• It’s time to hold editors accountable for harassed news workers – Poynter

    It’s time to hold editors accountable for harassed news workers
    Jessie Opoien, opinion editor for The (Madison, Wisconsin) Capital Times, broke journalism convention by sharing the offensive message. That same convention asks news workers to ignore slurs and threats, promote their work on social media, and focus on their assignments instead of their detractors. That’s a prescription for PTSD, especially for women journalists.
  • As election looms, a network of mysterious ‘pink slime’ local news outlets nearly triples in size – Columbia Journalism Review
    THE RUN-UP TO THE 2020 November elections in the US has produced new networks of shadowy, politically backed “local news websites” designed to promote partisan talking points and collect user data. In December 2019, the Tow Center for Digital Journalism reported on an intricately linked network of 450 sites purporting to be local or business news publications. New research from the Tow Center shows the size of that network has increased almost threefold over the course of 2020, to over 1,200 sites.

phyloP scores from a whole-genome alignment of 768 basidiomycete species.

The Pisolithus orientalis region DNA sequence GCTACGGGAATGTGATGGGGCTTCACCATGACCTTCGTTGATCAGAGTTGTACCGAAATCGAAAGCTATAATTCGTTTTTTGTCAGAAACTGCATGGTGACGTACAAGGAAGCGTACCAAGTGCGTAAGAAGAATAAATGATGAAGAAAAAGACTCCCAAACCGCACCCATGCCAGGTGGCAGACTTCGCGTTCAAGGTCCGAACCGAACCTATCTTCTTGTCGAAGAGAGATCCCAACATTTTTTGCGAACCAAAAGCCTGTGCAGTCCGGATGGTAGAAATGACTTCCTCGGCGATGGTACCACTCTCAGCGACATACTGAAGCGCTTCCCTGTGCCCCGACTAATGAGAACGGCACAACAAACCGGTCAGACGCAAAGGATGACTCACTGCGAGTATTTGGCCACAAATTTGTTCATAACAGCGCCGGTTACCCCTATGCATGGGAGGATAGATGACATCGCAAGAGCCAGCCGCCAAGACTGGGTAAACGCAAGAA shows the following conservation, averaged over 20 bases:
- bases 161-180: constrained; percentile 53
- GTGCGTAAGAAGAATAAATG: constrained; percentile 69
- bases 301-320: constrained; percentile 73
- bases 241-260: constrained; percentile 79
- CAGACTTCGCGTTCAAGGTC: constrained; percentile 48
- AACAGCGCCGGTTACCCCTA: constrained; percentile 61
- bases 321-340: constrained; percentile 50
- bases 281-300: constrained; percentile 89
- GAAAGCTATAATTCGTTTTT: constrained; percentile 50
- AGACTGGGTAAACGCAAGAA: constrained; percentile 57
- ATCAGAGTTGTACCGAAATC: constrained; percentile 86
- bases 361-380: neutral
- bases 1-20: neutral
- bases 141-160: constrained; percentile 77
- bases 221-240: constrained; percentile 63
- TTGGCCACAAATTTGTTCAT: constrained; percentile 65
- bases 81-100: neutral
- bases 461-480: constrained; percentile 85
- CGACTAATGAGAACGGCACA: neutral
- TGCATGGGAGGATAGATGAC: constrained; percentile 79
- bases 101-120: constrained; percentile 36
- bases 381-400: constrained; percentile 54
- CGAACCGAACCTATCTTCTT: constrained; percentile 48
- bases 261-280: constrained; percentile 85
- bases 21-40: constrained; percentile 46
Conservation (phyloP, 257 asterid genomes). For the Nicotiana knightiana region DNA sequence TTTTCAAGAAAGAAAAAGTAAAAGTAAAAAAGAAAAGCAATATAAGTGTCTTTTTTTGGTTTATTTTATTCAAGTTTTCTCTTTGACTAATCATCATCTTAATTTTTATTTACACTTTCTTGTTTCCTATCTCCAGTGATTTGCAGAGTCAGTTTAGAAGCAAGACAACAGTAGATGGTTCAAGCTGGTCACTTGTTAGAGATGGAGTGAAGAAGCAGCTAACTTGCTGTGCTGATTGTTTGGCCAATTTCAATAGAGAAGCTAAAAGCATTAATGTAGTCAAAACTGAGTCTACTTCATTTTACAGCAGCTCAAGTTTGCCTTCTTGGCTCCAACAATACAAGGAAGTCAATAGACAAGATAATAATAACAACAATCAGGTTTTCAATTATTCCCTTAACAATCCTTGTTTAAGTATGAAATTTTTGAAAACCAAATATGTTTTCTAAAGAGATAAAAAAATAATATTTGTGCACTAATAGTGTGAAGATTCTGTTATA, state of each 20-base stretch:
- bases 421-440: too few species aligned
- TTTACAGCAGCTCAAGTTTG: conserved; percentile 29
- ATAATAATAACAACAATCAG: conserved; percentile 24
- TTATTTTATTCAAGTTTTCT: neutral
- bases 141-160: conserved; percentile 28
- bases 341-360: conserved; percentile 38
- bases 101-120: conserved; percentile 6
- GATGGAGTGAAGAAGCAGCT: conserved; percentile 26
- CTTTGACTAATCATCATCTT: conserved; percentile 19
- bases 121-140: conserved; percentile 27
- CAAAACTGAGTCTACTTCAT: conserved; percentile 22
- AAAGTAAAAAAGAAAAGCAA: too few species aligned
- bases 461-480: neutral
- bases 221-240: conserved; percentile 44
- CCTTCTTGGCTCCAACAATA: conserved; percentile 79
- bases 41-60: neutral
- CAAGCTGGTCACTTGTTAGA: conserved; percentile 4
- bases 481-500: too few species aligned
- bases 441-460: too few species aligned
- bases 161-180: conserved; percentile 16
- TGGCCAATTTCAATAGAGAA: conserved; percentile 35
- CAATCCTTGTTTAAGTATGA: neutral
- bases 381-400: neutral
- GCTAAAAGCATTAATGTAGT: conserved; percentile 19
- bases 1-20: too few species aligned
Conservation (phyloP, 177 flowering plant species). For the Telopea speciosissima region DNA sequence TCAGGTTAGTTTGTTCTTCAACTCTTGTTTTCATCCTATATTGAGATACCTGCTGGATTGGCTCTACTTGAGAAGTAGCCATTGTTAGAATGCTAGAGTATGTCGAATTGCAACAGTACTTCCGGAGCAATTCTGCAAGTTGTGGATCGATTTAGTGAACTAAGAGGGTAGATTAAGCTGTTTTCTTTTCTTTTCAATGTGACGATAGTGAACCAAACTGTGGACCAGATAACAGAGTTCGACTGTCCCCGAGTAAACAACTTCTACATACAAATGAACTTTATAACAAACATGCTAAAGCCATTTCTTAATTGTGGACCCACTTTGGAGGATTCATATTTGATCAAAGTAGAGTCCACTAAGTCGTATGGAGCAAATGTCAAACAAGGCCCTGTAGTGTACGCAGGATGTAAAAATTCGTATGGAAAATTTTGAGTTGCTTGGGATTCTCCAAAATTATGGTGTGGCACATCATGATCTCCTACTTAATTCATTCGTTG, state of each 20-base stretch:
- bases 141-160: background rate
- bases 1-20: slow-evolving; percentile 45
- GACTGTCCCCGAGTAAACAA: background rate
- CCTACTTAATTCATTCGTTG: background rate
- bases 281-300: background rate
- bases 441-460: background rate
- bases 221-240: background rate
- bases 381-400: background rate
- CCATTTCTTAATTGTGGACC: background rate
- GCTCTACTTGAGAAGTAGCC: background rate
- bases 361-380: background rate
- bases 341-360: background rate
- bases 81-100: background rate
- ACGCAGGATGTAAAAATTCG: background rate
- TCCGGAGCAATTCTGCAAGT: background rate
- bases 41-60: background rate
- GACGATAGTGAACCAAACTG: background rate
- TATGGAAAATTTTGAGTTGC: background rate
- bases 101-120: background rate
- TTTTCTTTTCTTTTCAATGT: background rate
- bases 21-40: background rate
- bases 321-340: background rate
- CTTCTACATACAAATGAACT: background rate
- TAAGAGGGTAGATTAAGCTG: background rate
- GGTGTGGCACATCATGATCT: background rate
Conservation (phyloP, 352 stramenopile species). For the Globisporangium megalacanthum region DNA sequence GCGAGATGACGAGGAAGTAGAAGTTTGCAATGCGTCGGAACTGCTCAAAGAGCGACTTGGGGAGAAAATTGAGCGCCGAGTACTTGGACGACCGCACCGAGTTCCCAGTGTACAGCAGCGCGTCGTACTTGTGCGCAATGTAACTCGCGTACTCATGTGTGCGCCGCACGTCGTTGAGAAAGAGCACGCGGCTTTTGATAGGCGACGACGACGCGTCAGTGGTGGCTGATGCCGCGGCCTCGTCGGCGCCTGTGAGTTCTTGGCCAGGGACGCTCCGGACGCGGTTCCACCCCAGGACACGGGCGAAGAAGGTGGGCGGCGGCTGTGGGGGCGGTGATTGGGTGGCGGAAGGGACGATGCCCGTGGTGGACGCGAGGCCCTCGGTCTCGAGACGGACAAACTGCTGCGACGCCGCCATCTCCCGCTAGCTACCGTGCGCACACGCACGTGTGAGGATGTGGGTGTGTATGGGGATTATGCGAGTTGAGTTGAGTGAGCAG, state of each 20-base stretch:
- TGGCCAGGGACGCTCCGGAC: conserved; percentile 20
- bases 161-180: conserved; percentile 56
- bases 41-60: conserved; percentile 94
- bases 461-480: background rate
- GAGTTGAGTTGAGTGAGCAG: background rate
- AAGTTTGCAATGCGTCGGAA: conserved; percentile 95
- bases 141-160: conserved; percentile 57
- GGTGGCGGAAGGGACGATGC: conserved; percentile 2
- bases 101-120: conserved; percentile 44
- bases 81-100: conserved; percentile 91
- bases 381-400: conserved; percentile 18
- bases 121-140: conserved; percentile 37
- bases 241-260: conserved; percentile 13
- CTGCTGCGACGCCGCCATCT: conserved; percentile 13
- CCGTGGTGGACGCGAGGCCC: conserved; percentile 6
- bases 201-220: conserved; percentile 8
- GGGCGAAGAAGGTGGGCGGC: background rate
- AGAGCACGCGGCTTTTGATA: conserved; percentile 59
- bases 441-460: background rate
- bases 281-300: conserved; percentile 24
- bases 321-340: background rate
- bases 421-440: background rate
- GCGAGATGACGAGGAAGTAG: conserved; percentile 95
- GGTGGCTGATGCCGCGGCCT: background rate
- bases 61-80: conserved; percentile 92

• How Can the Press Best Serve a Democratic Society? | The New Yorker
    Lippman lamented the tendency of the press to act as “a searchlight that moves restlessly about, bringing one episode and then another out of darkness into vision.” He believed that the searchlight needed to pause long enough to illuminate issues of vital importance to the public. The Hutchins Commission had similar concerns: “Too much of the regular output of the press consists of a miscellaneous succession of stories and images which have no relation to the typical lives of real people anywhere. Too often the result is meaninglessness, flatness, distortion, and the perpetuation of misunderstanding among widely scattered groups whose only contact is through these media.” Today, in the age of digital journalism, the pressures of velocity and volume are even more powerful, particularly for media organizations which depend on advertising; even subscription-oriented businesses are not immune, since they must attract new readers and optimize their editorial content for search engines and social-media sharing. Democracy may well depend on finding a sustainable business model for a slower, more deliberative form of news. If “objectivity” has lost its usefulness as a shorthand for journalism’s aspirations, and if the meaning of “moral clarity” is unclear, then perhaps quality, rigor, and depth could be worthy ideals.